Written by Bertie Bowen


Review: Alexander McQueen: Savage Beauty

The V&A is celebrating one of the most innovative designers of recent times: Alexander McQueen. Bertie Bowen was rapt and totally ruined as she got to know the man behind the clothes.

Alexander McQueen's Jellyfish ensemble and Armadillo shoes

Jellyfish ensemble and Armadillo shoes. Model: Polina Kasina, © Lauren Greenfield/INSTITUTE

In true McQueen style, just getting into the exhibition is intense and dramatic. On the day I visited, the tickets were sold out on the door (you are advised to book your day and time slot in advance) and the entry was busy with queues of excited tourists. But as I was ushered through the heavy doors into the pitch black entrance the jostling and chatting fell away. A huge portrait of Lee Alexander McQueen is projected onto the wall, slowly transforming into a looming skull, inviting you to enter if you dare.

Duck feather dress by Alexander McQueen

Duck feather dress. Model: Magdalena Frackowiak represented by dna model management New York, Image: firstVIEW

Within a series of rooms, some wide and expansive, some richly decadent and some tomb-like and macabre, Savage Beauty showcases McQueen’s substantial body of work chronologically, from his 1992 MA graduate collection through to his unfinished AW 2010 collection.

Starting in a grey bricked, industrial room, a row of sinister mannequins face the onlookers, their faces covered with metal caged masks, behind them slow motion footage of a catwalk show. Audio of McQueen’s distinct cockney voice booms out, lively and aggressive. Almost instantly I was able to grasp a feel for this man’s command, presence and absolute passion. A bit of background is given to where McQueen grew up (East London) and studied (Savile Row) but it was hearing his voice that really sparked my attention. I wish I’d listened more carefully as it is the only time his voice is heard throughout the exhibition and I would have liked to have heard more of his strong views and charismatic attitude. But this exhibition is about McQueen’s aesthetic creativity: the exquisite clothes.

This glorious retrospective takes you on a journey through the twisting, cavernous chambers of McQueen’s mind. His work was astonishingly autobiographical; he reached deep within himself and found inspiration from where he grew up, his roots and his own warped subconscious, so much so, that sometimes I felt like I was seeing into his soul.

I particularly liked a crypt-like room with walls of bones that display a collection exploring themes of tribalism and primitivism. Horned mannequins wearing clothes of horse hair, latex and mud, delicately embroidered and embellished with crocodile heads are grotesque and yet startlingly pretty. This collection feels like walking through the darkest corners of a person’s psyche. It is the stuff of nightmares.

Upon walking into the theatrical ‘Cabinet of Curiosities’ collection, I actually let out an involuntary “wow”. The intense atmosphere inside is palpable, even with a mass of people surging around you. In a vast, black room, the walls made up of cubes of varying sizes, you are completely surrounded by a seemingly never-ending collection. Every space is filled with pieces of art: rotating mannequins, masks, headwear, accessories and shoes and multiple screens of video footage playing clips of McQueen’s collections in action on the runway. Overlapping sounds of typewriters, howling wind, birds and eerie music creates an uncomfortable crushing atmosphere, yet I felt as if I could’ve stayed there for hours. It was overwhelming; at once claustrophobic yet also calming, hypnotic and devastatingly magnificent. If you have the time and see a free seat in the centre, sit down, look up, and take it all in.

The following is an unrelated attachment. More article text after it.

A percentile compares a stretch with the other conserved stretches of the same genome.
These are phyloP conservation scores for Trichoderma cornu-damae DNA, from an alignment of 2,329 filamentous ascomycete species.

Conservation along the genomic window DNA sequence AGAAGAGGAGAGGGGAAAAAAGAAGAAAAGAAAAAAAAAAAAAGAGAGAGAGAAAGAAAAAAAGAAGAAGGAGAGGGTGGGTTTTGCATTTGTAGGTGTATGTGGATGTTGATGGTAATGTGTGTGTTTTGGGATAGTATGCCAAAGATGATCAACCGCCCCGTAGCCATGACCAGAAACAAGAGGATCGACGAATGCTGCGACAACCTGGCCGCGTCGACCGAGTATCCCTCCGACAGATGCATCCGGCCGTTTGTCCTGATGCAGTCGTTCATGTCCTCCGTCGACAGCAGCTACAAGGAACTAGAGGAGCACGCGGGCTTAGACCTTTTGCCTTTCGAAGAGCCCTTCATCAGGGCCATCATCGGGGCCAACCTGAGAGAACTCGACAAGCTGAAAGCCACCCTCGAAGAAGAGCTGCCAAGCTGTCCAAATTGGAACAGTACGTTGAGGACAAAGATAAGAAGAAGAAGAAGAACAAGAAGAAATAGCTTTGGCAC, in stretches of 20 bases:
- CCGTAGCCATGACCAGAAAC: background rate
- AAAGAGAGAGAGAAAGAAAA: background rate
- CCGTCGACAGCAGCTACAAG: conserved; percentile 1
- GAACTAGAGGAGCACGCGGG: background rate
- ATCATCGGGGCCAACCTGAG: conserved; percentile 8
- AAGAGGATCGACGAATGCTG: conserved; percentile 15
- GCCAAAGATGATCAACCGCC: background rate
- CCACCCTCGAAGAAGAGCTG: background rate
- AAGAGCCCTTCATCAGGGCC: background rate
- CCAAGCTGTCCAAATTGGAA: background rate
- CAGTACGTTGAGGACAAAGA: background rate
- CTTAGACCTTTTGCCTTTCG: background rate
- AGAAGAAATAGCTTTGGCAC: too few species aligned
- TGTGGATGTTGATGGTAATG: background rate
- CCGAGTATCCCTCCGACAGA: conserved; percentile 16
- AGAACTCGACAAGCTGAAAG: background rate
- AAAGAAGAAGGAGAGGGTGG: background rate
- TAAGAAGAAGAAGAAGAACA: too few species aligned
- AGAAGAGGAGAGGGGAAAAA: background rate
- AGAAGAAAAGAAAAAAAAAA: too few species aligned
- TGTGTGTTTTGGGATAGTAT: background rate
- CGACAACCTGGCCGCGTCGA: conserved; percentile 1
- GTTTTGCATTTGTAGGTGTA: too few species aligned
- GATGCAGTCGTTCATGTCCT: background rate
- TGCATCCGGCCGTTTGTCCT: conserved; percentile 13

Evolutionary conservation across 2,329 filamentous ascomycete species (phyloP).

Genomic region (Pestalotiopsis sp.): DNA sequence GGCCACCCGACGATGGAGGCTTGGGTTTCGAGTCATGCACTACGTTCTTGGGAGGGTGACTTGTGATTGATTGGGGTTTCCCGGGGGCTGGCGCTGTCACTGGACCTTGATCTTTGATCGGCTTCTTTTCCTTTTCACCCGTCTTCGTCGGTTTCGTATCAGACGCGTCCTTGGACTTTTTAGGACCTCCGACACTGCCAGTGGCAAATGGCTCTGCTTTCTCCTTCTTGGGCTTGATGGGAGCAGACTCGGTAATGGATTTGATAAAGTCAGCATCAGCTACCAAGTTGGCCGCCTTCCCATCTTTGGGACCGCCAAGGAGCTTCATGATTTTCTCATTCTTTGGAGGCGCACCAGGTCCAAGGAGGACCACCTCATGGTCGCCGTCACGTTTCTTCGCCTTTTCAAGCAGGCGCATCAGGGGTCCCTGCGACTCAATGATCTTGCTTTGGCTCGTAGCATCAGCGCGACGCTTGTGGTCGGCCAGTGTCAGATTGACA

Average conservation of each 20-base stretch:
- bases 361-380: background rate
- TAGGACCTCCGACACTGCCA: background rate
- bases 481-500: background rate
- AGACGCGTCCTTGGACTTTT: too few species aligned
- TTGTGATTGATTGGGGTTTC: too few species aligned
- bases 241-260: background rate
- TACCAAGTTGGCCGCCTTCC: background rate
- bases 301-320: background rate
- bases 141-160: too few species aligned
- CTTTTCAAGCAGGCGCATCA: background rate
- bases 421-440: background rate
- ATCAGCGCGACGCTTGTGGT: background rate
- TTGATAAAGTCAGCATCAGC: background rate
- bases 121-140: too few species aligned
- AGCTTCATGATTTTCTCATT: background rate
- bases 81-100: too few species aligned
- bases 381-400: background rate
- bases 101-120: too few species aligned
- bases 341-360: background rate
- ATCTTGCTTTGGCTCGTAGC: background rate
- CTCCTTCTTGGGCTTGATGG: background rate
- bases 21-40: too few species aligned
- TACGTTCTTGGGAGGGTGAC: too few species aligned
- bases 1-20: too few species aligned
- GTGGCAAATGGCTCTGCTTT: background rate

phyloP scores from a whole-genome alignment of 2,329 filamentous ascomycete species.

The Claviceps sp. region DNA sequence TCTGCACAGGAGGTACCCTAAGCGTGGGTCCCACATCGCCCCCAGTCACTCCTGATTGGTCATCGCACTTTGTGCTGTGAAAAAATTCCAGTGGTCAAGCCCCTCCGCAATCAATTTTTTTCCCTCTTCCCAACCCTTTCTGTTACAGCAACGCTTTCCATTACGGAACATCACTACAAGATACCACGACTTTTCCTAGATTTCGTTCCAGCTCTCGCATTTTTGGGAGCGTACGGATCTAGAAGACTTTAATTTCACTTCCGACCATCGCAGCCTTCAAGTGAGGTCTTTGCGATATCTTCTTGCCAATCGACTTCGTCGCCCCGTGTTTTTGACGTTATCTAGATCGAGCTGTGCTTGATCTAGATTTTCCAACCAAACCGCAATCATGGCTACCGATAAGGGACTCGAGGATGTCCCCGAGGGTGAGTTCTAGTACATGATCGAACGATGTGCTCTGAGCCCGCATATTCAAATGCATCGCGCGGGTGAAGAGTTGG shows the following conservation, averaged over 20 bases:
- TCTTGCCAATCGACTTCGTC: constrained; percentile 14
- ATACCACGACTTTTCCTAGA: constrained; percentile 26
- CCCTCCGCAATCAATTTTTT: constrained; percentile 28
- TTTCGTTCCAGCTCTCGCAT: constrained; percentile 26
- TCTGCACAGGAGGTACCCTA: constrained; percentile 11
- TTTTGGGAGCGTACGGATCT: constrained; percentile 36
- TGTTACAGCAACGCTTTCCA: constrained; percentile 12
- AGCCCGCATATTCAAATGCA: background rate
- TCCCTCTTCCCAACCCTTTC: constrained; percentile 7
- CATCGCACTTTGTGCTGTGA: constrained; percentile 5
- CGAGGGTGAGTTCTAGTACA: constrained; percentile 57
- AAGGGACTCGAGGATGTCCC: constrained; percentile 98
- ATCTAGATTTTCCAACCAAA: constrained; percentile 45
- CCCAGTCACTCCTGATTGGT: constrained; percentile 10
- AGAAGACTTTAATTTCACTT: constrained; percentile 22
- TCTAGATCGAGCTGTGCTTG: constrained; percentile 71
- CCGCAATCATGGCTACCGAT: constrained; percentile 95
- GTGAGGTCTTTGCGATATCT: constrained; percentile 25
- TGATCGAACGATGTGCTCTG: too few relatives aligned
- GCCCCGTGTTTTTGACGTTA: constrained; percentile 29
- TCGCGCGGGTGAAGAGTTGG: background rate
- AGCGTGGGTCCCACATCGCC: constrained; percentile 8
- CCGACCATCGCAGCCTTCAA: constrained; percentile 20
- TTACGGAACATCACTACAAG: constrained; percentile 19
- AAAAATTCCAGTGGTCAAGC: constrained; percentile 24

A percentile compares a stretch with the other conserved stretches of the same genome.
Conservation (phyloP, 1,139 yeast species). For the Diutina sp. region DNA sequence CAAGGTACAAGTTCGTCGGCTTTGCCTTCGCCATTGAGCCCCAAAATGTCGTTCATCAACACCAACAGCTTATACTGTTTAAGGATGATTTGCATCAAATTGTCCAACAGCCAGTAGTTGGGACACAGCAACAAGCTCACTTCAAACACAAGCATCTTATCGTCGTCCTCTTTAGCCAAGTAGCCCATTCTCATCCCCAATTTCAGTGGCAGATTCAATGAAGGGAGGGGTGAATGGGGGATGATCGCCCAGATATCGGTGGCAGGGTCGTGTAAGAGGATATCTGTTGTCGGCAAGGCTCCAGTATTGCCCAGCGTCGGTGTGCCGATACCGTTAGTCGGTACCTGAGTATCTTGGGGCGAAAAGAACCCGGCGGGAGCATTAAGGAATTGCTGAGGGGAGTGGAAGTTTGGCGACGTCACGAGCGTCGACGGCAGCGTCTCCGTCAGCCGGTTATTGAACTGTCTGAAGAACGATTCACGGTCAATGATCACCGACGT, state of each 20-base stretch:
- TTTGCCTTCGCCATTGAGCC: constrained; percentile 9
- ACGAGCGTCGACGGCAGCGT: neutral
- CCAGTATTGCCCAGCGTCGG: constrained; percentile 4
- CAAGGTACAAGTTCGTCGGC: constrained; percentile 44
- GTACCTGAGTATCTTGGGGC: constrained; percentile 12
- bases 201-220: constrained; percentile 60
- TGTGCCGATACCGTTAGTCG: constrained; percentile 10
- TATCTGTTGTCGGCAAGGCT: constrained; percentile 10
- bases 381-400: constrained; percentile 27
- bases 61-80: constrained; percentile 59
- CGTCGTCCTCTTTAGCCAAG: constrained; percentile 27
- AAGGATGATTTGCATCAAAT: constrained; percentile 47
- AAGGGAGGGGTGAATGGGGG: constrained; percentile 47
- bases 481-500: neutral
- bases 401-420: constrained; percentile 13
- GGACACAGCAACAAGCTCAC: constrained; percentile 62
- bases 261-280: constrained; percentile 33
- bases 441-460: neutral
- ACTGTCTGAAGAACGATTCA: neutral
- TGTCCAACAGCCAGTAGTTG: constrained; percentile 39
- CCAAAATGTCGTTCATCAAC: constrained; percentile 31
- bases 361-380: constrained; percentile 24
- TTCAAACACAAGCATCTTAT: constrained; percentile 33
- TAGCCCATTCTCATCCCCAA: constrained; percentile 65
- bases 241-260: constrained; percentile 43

Tahitian pearl necklace

Tahitian pearl and silver neckpiece. Model: Karen Elson, © Anthea Simms

I realised then that everything McQueen made was original, interesting and modern – like nothing I’ve seen and unlike any other designer I know. He was attracted to decadence and elegance, debauchery and excess and his collections reflected his every urge and impulse. The clothes he designed were disciplined yet unconstrained, built on his knowledge of traditional tailoring yet wildly avant-garde. McQueen wanted to make an impact and he wanted to be remembered and he certainly achieved that. This exhibition is a visual memoir of McQueen’s creative life and when I left I literally felt exhausted, my head spinning. It is an attack on the senses. But perhaps this is exactly what he would’ve wanted too: he shocked and moved me. McQueen is described as an artist of dialectical oppositions and this exhibition had this conflicting effect on me: I felt frayed, utterly wowed and totally ruined. Brilliant.

Alexander McQueen: Savage Beauty runs at the V&A, London, until 2 August.


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Written by Bertie Bowen

Stylist, writer and mother living in East London. A clompy shoed, curly haired, Radio 4 enthusiast. www.mothershoppers.com